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My question is regarding Gaussian Mixture models, Hidden Markov models (HMM) or any type of clustering or latent variable model, for which we can devise a likelihood function.

Specifically, I train a HMM based on a temporal dataset. Assuming I have no prior knowledge of how the dataset is distributed, I am trying to find the number of hidden states ( i.e. mixture components, latent variables, etc.) that best desribes my dataset.

For this reason, I create 10 models with increasing number of states and calculate their Loglikelihood (LL) and AIC scores to evaluate my model fit. These are plotted as below:

enter image description here

My first attempt was, similar to choosing the number of clusters in a k-means setting, just use a visual elbow/knee method to spot the #state value where the corresponding score gain (LL or AIC or Distortion measure [if I were running a k-means]) plateaues.

With LL, I can see that the score gain flattens with 8 states (although it increases again with 9 states), so I can nominate 8 as a candidate according to the elbow method. Looking at AIC, which in contrast to LL takes the model complexity into account, I guess one should go for the point where delta(AIC) goes negative rather than flattens (as in an elbow approach) because AIC is already penalising for the increase in #state.

1) Do you agree that an elbow/knee method is not suitable for AIC due to the above reason?

2) Looking at the figure posted, what number of states would you pick?

3) Expanding on 2, and assuming one can calculate a likelihood function, what principled methods would you recommend in general for finding the optimal number of mixtures/states/latent variables in such a setting?

Any references very welcome.

EDIT: @Aleksandr Blekh has kindly provided a link to an amazing SO answer on how to choose the number of clusters for k-means, which I think covers most alternatives to likelihood-based scoring approaches. The link also covers a BIC scoring example - which I will look into.

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    $\begingroup$ This doesn't directly answer your question, but you should do a quick Google search on the topic of reversible jump Markov chain Monte Carlo methods. They are essentially an extension of the Hidden Markov Model to the situation where the number of hidden states is itself a parameter to be estimated. $\endgroup$ – Ryan Simmons Feb 25 '15 at 16:46
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    $\begingroup$ Most likely, my answer here does not contain anything too new to you. However, this answer of mine might be of your interest. Especially, linked-within a comprehensive SO answer on determining # of clusters as well as information on model-based clustering and mclust R package. Your profile picture is cute :-). $\endgroup$ – Aleksandr Blekh Mar 2 '15 at 10:03
  • $\begingroup$ Any reason to discard a Dirichlet Process over the components? $\endgroup$ – alberto Mar 2 '15 at 10:20
  • $\begingroup$ @alberto, no reason apart from my ignorance. If it is related to loglikelihood, AIC or some other likelihood-based scoring I would be very interested to find out more on how it can be used as an alternative to what I have tried. $\endgroup$ – Zhubarb Mar 2 '15 at 10:24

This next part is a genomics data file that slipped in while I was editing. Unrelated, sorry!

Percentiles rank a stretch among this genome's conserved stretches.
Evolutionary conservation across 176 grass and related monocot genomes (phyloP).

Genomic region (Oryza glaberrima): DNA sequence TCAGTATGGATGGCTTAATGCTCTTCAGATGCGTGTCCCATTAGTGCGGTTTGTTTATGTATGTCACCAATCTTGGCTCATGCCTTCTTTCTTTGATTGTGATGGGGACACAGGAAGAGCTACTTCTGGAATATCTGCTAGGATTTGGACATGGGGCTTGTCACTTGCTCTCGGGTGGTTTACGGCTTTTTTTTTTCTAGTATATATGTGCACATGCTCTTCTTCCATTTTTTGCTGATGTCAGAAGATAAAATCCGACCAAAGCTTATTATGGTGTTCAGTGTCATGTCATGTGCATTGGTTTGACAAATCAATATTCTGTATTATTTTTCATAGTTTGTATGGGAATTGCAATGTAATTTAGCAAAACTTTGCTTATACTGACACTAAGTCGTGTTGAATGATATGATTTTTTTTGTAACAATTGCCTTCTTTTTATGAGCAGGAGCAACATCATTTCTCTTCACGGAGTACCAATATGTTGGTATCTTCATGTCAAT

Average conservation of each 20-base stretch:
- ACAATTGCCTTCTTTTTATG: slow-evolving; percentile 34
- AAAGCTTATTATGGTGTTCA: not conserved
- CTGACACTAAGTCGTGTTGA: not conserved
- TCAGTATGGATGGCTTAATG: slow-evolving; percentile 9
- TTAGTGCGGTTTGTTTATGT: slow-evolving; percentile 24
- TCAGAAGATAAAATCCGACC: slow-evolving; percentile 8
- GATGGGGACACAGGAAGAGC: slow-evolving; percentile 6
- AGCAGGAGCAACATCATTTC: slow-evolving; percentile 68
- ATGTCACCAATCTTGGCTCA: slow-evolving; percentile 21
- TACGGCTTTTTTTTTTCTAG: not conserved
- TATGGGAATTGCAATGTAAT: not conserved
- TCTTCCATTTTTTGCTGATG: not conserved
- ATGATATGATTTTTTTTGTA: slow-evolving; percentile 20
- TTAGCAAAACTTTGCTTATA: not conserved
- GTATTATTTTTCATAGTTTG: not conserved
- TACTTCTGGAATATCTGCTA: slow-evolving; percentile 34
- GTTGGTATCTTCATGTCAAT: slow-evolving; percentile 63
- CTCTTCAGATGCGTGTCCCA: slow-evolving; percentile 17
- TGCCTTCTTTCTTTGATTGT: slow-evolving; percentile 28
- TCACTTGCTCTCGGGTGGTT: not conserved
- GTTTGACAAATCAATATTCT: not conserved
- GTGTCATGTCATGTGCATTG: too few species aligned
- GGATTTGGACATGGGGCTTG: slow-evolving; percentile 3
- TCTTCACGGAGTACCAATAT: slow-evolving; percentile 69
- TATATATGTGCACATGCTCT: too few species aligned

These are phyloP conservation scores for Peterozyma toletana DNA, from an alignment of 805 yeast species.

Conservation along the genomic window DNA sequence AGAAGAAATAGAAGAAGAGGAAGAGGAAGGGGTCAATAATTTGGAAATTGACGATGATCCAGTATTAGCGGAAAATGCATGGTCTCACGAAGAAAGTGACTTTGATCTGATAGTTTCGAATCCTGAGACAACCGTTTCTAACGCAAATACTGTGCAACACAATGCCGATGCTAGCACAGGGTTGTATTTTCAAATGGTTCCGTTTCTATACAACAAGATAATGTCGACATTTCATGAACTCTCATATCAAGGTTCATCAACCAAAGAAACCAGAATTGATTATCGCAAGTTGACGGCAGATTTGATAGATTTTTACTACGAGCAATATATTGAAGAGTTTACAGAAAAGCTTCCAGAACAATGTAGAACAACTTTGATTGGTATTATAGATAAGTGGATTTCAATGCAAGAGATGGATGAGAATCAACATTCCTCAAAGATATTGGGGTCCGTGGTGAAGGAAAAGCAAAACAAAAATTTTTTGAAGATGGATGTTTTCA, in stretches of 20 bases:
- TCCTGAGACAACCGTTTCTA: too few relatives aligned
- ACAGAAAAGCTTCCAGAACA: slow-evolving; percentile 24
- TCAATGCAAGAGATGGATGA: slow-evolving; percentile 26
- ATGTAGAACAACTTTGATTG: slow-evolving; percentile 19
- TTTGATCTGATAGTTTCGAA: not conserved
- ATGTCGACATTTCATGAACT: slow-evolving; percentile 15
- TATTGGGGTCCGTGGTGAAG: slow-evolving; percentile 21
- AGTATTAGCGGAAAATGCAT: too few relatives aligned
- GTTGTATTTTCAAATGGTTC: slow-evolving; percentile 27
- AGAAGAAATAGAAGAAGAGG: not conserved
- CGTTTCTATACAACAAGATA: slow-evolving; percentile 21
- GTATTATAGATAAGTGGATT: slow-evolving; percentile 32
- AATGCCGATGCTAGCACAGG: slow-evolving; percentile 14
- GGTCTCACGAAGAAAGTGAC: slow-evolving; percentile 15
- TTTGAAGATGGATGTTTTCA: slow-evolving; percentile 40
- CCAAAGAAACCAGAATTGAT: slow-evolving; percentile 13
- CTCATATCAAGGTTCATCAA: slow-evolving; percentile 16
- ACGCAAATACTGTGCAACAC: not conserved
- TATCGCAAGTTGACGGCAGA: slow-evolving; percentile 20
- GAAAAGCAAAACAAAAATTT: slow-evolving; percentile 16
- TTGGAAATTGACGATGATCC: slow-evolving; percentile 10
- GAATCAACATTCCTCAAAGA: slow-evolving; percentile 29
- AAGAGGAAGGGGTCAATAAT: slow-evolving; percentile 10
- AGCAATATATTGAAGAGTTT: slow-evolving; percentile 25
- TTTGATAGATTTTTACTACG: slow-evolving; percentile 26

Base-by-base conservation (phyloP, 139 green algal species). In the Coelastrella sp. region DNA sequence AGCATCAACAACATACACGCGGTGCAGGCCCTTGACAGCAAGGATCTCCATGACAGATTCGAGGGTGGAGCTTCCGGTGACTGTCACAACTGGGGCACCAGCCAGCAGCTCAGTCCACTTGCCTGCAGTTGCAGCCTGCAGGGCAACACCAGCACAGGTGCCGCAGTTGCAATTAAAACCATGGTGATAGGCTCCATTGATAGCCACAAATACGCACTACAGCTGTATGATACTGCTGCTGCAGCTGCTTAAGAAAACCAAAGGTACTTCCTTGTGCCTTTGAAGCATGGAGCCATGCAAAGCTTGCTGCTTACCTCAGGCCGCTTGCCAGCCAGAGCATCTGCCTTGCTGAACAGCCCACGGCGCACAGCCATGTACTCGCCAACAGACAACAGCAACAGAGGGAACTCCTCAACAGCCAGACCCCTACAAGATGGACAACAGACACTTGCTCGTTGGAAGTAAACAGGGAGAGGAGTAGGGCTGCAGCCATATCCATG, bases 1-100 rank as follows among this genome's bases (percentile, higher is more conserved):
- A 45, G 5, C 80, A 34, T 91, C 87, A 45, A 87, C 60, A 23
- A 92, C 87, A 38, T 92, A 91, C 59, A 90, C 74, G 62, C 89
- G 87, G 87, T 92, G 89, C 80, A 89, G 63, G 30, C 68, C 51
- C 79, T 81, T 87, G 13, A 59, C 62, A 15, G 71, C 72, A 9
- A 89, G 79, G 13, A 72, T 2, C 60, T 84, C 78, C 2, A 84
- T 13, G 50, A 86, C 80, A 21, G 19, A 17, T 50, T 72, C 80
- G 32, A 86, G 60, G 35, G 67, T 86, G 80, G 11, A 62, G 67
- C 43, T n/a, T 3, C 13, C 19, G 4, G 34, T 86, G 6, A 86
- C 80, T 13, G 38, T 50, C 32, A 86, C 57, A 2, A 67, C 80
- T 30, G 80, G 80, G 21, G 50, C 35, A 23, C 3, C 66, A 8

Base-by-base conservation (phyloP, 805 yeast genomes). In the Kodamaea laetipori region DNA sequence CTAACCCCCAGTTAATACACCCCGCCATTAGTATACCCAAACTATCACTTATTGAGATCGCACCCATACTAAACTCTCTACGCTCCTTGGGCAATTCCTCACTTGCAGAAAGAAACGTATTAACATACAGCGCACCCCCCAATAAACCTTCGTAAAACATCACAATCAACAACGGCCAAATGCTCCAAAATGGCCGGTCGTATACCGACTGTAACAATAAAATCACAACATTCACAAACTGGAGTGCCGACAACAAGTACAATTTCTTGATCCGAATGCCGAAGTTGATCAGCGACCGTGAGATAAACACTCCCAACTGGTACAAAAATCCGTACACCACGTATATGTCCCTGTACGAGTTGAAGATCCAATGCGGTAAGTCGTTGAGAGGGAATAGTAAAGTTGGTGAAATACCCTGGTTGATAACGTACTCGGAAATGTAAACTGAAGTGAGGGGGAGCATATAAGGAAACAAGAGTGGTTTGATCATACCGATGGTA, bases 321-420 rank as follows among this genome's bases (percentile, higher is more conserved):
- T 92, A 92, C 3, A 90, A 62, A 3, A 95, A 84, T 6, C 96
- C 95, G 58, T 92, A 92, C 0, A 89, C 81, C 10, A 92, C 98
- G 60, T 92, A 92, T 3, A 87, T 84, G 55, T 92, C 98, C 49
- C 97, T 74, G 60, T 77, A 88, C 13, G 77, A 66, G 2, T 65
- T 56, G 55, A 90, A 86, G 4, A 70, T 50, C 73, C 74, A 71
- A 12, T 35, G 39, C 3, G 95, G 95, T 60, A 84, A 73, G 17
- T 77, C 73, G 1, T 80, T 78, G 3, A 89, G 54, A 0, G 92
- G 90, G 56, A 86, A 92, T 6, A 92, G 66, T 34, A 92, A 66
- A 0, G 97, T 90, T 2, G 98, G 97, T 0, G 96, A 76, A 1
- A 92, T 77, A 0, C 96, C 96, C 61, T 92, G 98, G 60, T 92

• $\begingroup$ My pleasure. I knew that you will like it. $\endgroup$ – Aleksandr Blekh Mar 2 '15 at 11:38
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For the case of Gaussian Mixture Models, you can easily extend it and get a Dirichlet Process - GMM (DP-GMM or Infinite GMM). It was first proposed in this Rasmussen's paper. I like this paper very much because we introduce the concept very nicely.

The idea is going non-parametric and let the data decide the number of clusters it is more confortable with.

Imagine you decide that you have $K$ components. If $z_n$ is the cluster assignment of point $n$, you can put a prior over the assignments: $\boldsymbol{\pi} = [p_1, p_2...,p_k]$. If you put yet another prior over $\mathbf{\pi}$ you can avoid specifying them. We use a Multinomial prior and a Dirichlet prior. You would have:

$$ p(z_n | \boldsymbol{\pi}) \sim \text{Multinomial}(\mathbf{\pi})\\ p(\boldsymbol{\pi} |\alpha) \sim \text{Dirichlet}(\alpha) $$

On the other hand, you put also a prior on the latent parameters of a component $i$, $\mathbf{\theta_i}$. $$ p(\boldsymbol{\theta_i}) \sim G_0\ $$

And you also have the likelihoods to say what is the probability of the observed data point $x_n$ given it belongs to component $i$: \begin{align} p(x_n | \theta_i) \end{align}

Up to here, this is a GMM with a fixed number of components or clusters.

Now, the trick is to assume that $K$ goes to infinity [1]. If you do so, you end up with a Dirichlet Process prior and you will be able to infer the number of clusters, the parameters of every cluster and the clusters assignments.

The idea of the Dirichlet Process as a base for non-parametrical models is quite popular. I think I've seen something applied to HMM, but I'm not sure about that.

[1] I wrote the maths explicitly here, but it's only a draft, I would like to add some images and examples.

PS: See also this popular post: http://blog.echen.me/2012/03/20/infinite-mixture-models-with-nonparametric-bayes-and-the-dirichlet-process/

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  • $\begingroup$ Thanks @alberto, this is a good answer to question 3 and I will look into it. Any ideas on 1-2? $\endgroup$ – Zhubarb Mar 2 '15 at 11:06
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    $\begingroup$ I don't dare :) $\endgroup$ – alberto Mar 2 '15 at 11:10

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